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Social differentiation in climate change adaptation: One community, multiple pathways in transitioning Kenyan pastoralism

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Climate change adaptation literature on pastoralists often embraces a systems approach that uses aggregate analysis, giving a false assumption of community homogeneity. It assumes that a pastoral community is a coherent unit, an assumption that does not adequately capture the increasingly differentiated adaptation pathways. Analyzing key adaptation practices among Maasai (agro-) pastoralists’ of Laikipia County, we outline how wealth, age and gender differentiate actors’ adaptation pathways. We argue that adaptation pathways are political processes highly negotiated by these elements of social differentiation and that individual actors adaptation opportunities are substantially shaped by their social positions. Additionally, we make the case for using adaptation practices as focal points for adaptation pathways research because this methodological choice allows unpacking who, why and how questions in the uptake of emerging technical adaptation practices, especially how they are influenced by individual social positions of wealth, age and gender.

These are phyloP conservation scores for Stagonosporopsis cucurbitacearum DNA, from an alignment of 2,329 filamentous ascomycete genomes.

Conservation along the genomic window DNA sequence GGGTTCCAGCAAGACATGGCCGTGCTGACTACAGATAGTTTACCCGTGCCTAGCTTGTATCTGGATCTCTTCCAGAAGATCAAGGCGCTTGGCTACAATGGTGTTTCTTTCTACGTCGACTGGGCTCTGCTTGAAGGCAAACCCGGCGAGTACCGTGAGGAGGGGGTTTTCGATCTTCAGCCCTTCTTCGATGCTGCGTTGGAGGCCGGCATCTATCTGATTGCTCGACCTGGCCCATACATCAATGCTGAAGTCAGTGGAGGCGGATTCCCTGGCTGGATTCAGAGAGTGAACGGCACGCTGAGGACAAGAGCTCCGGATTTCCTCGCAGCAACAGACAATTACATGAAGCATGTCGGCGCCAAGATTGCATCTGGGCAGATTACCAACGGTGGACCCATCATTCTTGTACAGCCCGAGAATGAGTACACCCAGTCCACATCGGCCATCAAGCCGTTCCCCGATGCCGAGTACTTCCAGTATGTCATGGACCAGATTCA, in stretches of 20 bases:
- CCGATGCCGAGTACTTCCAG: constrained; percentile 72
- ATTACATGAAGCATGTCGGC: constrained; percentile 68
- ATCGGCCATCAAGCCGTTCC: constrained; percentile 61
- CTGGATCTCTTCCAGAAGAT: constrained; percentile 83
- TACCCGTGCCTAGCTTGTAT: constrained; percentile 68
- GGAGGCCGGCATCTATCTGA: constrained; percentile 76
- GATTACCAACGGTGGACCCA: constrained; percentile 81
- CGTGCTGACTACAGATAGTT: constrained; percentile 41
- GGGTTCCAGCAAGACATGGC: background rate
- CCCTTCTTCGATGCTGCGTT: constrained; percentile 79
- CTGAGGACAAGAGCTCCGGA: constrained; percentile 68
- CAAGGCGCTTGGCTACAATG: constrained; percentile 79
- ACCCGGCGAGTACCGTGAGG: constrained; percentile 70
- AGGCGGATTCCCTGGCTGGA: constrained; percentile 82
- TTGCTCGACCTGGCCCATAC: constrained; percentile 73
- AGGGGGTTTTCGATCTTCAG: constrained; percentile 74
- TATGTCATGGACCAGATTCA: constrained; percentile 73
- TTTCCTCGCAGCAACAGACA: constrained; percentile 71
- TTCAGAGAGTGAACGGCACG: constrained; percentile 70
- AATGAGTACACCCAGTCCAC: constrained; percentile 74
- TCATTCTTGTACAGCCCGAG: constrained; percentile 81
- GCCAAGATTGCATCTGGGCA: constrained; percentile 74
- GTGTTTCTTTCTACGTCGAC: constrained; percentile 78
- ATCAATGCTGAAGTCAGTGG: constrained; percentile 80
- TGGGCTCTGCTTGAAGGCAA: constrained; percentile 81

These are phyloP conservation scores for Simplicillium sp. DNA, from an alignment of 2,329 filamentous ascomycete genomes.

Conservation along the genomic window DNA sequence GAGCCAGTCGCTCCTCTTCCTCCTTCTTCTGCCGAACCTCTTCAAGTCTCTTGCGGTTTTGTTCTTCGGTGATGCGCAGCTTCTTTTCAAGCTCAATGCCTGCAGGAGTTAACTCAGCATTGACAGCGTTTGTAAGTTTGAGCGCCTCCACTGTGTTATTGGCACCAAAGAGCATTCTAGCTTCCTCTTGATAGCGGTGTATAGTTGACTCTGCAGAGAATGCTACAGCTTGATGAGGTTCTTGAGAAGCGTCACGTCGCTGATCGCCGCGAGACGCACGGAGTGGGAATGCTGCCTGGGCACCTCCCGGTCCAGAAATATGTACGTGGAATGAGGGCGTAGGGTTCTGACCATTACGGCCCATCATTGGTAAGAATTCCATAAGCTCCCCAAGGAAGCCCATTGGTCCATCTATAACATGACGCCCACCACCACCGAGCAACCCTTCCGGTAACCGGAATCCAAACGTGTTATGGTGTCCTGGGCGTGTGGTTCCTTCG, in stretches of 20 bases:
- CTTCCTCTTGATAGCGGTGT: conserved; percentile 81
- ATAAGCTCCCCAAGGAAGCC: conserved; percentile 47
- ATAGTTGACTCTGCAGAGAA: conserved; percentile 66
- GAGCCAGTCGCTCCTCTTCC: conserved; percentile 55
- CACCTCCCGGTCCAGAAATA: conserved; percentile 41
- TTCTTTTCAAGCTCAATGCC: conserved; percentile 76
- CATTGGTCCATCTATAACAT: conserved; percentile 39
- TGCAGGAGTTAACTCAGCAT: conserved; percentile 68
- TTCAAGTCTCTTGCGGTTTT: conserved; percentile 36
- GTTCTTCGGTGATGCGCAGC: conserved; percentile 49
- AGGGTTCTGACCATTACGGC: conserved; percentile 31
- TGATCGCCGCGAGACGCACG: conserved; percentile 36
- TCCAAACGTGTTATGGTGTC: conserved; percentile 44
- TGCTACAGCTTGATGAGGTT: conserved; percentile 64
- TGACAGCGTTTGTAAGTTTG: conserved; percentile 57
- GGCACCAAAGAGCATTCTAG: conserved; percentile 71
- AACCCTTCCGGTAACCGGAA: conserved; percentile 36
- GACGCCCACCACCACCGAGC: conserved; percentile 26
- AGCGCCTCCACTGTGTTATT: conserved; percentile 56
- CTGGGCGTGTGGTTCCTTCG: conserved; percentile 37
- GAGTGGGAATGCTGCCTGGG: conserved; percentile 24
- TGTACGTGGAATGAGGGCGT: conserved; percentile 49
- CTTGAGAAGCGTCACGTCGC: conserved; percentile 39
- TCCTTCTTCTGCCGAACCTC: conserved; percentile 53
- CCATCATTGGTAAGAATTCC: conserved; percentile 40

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    Ng'ang’a, T.W.; Crane, T.A.




    climate change, gender, local community, pastoralism



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